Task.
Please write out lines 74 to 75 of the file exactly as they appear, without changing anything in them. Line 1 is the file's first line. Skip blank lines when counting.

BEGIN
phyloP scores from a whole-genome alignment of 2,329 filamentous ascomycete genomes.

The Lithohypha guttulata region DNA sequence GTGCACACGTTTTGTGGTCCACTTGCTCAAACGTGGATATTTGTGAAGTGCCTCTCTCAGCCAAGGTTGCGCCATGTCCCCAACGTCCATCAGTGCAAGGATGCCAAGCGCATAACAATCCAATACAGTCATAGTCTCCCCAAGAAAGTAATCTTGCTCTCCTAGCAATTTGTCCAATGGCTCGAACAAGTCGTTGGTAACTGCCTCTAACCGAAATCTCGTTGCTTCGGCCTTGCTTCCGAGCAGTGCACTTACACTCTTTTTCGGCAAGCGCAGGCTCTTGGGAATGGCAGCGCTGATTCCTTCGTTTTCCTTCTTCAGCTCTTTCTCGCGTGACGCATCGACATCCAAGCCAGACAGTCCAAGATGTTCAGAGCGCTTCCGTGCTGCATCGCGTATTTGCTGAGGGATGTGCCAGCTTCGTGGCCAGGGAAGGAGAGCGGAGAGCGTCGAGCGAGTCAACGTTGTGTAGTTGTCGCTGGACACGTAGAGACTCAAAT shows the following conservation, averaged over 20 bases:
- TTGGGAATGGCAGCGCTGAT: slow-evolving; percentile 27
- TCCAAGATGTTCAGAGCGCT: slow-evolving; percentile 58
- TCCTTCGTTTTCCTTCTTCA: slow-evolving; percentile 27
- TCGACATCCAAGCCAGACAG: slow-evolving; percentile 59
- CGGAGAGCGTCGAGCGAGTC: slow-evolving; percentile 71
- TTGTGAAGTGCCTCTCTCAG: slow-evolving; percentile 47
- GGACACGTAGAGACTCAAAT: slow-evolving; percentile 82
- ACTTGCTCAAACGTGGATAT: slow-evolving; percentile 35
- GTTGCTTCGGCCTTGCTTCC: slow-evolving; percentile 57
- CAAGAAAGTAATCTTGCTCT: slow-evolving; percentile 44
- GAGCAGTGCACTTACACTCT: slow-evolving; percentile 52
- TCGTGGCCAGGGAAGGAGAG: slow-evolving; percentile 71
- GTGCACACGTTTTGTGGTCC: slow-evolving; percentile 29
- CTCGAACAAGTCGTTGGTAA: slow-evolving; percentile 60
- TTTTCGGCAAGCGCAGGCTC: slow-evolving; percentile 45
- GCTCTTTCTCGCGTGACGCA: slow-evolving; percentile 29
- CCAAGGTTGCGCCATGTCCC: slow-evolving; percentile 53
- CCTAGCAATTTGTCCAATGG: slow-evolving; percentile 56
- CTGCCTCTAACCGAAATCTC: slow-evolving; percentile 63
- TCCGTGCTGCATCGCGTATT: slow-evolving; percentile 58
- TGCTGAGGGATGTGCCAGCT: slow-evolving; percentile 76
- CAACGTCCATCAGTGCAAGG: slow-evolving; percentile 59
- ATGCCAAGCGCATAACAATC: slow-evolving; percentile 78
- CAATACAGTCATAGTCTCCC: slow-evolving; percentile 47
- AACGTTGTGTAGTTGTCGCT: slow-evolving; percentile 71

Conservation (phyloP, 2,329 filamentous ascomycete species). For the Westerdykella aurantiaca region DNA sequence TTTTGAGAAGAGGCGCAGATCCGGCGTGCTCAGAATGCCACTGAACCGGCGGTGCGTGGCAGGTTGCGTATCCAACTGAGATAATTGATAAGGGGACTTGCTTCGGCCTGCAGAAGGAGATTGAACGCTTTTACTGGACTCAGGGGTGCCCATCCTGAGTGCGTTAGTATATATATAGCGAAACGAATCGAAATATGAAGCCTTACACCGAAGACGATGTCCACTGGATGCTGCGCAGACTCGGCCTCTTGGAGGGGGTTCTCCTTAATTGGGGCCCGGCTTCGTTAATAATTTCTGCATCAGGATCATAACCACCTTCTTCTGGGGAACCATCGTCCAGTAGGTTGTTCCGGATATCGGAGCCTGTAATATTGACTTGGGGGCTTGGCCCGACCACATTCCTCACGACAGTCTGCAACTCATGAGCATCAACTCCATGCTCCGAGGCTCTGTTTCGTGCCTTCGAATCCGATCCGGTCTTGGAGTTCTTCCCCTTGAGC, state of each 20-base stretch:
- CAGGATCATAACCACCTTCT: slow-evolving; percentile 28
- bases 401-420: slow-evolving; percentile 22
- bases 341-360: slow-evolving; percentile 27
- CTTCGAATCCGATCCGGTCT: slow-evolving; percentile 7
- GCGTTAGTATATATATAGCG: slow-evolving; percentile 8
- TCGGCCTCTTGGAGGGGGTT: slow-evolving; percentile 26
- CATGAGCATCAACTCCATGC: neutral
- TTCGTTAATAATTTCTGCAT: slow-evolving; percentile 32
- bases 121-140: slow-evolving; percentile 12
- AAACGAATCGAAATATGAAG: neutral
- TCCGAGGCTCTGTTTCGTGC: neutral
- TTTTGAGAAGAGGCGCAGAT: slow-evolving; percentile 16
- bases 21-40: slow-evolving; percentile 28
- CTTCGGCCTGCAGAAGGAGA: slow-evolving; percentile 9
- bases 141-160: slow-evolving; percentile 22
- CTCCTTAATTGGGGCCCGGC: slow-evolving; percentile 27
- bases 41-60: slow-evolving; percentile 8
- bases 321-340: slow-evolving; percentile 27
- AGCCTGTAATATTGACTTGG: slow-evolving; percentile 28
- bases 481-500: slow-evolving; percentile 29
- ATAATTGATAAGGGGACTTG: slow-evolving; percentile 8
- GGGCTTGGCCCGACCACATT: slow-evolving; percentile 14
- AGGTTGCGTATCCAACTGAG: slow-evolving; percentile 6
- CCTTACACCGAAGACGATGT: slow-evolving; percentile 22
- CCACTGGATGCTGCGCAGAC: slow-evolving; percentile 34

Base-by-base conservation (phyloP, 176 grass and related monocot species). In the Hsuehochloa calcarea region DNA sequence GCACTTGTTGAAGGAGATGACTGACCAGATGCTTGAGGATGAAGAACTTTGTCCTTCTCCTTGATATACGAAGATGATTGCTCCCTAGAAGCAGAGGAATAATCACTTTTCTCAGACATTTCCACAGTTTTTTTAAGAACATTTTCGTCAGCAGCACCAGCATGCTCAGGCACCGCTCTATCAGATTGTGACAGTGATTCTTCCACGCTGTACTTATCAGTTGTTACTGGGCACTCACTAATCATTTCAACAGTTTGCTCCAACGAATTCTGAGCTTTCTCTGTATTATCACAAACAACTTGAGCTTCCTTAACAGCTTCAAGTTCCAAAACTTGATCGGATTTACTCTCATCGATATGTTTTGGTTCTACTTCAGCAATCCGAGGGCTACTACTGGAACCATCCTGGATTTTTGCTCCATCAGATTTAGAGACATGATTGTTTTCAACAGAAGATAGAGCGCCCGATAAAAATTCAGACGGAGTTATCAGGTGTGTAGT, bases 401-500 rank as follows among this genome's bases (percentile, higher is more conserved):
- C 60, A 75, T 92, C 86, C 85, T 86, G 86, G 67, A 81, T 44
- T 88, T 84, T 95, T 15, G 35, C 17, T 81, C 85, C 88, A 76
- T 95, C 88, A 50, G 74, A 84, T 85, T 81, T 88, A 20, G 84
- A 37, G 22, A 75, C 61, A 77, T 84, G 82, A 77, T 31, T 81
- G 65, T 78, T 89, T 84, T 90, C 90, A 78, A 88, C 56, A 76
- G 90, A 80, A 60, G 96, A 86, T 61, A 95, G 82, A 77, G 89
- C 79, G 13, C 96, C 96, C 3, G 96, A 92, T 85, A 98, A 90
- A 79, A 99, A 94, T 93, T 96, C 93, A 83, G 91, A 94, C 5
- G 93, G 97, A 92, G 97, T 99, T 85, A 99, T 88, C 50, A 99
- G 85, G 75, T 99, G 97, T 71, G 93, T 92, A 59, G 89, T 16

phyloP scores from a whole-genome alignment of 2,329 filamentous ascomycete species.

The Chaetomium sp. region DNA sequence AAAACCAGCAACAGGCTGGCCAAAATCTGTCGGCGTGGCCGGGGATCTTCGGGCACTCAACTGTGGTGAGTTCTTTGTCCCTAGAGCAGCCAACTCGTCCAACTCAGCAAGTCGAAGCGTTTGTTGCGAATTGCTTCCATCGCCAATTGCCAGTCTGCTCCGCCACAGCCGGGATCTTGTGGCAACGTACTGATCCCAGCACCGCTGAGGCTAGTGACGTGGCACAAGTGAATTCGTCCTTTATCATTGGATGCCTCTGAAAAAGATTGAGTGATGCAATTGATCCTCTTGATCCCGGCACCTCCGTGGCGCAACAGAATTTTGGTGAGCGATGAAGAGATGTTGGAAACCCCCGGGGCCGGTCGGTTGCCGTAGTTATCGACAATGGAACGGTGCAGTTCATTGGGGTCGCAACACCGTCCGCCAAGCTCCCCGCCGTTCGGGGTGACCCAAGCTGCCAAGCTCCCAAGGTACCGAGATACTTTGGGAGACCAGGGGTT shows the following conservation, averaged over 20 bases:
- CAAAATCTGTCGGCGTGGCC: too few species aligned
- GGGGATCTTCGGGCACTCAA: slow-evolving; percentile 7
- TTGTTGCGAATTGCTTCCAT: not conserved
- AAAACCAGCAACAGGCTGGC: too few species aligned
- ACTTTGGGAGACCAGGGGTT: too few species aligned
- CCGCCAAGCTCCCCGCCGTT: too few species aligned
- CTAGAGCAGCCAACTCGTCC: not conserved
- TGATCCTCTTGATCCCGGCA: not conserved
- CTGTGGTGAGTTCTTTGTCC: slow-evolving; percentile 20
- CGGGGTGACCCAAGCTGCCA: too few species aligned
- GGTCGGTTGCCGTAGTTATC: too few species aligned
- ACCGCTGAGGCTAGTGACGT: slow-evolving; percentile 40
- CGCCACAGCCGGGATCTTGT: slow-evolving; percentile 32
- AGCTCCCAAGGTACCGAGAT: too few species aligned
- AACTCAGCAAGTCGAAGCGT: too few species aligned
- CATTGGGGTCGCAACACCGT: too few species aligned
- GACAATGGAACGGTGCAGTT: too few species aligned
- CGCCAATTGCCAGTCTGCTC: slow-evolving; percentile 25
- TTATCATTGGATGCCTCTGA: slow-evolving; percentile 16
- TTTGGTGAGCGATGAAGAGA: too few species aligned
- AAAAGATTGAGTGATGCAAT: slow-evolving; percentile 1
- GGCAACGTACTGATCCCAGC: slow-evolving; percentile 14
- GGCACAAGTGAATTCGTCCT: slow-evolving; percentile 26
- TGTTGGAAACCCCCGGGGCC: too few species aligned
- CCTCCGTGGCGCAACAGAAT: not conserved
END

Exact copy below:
- TGATCCTCTTGATCCCGGCA: not conserved
- CTGTGGTGAGTTCTTTGTCC: slow-evolving; percentile 20